Having started its first full-fledged planting of saffron this year, South Africa’s first ever season of the ‘red gold’ crop is now in full swing and it has exceeded all expectations, with many farmers having produced successful crops.
Bennie Engelbrecht, founding member and director of Saffricon, the company driving the local saffron revolution says saffron has been planted in all nine provinces and that the feedback from farmers indicates a success rate of about 95%.
“Here and there farmers experienced some hiccups, but the vast majority of crops were successful and produced flowers. In many cases, year one’s harvest yielded more flowers than initially expected.”
“This bodes well for the next seasons’ harvests and the expansion of the industry,” he adds.
The farming of saffron, known as red gold and regarded as the most expensive spice in the world, has been found to be ideally suited to the South African climate as it can survive under extreme drought conditions.
According to Saffricon, most prevalent annual crops require roughly between 500mm and 800mm of irrigation per season, while saffron needs between 250mm and 300mm per season.
It is also a winter crop and its corms, usually planted between March and April, multiply underground under favourable conditions, on average about three times a year with flower production usually peaking in the third year.
The flowers (which have the blood-red saffron threads) are harvested 40 days after the corms start to sprout and they should be harvested immediately, on the day they start ‘flowering’.
Engelbrecht points out that there is huge interest from prospective saffron farmers and as a result, Saffricon has signed out-grower contracts with three farmers: one in Laingsburg and two in Pretoria, with plantings ranging from about 6 000 corms to just over 150 000 corms.
The company also plans to conclude many more contracts in the upcoming year given the growing number of corms available to supply to farmers. The out-grower contracts with farmers will be concluded on a franchise basis.
According to Corné Liebenberg, marketing director of Laeveld Agrochem, this demand has largely been driven by the massive media coverage that the cultivation of saffron has received in the country.
“For everyone I talk to, the most attractive part of the current offer is the fact that they ‘only need to get the corms in the ground’ and that Saffricon buys back the saffron, as well as the corms after year three. So, there is a certain outcome that gives peace of mind,” Liebenberg said.
Saffricon has also sold 173 starter packs to 134 interested parties. The starter pack contains about 700 prepared corms, plant nutrition and a growing programme which entails soil analyses done by Nvirotek and recommendations made by Agri Technovation, to help with cultivation as well as support from Saffricon.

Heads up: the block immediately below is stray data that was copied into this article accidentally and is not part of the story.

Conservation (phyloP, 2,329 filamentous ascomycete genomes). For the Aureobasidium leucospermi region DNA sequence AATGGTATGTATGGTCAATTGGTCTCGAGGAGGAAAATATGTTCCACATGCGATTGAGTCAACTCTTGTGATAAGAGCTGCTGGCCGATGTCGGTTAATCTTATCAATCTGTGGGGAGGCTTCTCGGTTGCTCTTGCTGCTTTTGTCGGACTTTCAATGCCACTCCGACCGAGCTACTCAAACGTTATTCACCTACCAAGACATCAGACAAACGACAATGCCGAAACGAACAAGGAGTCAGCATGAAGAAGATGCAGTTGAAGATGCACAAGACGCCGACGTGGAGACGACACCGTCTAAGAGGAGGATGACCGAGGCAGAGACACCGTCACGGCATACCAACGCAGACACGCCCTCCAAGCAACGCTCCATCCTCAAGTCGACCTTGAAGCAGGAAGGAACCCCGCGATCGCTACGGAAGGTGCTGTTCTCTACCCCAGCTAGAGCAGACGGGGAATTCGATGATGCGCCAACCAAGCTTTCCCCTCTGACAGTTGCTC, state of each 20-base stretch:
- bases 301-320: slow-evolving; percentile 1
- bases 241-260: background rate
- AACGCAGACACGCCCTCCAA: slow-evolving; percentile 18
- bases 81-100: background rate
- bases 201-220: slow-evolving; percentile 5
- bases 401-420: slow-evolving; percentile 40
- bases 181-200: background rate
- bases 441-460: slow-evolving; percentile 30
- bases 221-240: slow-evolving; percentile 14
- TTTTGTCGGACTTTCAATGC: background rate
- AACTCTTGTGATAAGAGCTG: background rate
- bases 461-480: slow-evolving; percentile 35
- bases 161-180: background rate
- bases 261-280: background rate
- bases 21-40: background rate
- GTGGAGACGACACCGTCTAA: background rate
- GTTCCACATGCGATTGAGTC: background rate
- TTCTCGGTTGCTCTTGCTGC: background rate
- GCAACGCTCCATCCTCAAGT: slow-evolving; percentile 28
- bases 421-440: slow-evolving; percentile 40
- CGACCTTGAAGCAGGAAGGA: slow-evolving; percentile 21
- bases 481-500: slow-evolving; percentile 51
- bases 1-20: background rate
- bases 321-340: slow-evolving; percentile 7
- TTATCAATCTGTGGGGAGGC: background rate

“The starter packs are ideal, as they allow prospective farmers to test the cultivation of saffron all over South Africa in different growing conditions before considering farming on a larger scale,” says Engelbrecht.
He points out that there is a lot of buyer interest in saffron, with Saffricon currently negotiating with various parties in the Middle East.
“The world demand for saffron is much greater than what is produced annually, which is good news for local production. Iran is by far the largest producer. According to Statista [a supplier of market and consumer data], the country produced 430 tonnes in 2019,” notes Saffricon.
India, mainly the Kashmir region, is the second largest producer yielding 22 tonnes, followed by Greece with 7.2 tonnes.
Engelbrecht believes that South Africa has the potential to become one of the world’s top suppliers of saffron, provided it is done on a judicious and orderly basis.
He says the plant is graded according to the International Organisation for Standardisation’s ISO3632 classification for saffron, and that initial indications are that Saffricon’s saffron is of a very high quality, meaning that their product should fetch a good price on the international market.
In South Africa, saffron sells for as much as R250/g (or R250 000/kg). This hefty consumer price is attributed to its labour-intensive harvesting methods which entail picking the flowers and removing the threads by hand.
About 150 000 flowers are needed to deliver 1kg of saffron. Additionally, the yield per hectare in year three, when production reaches a peak, can vary from 1kg to 5kg.
Saffron is mainly used in the food industry as a seasoning spice to enhance flavour and aroma. It has great use in the natural cosmetics and natural medicine industries, and is also used as a dye in the textile industry.
* Palesa Mofokeng is a Moneyweb intern.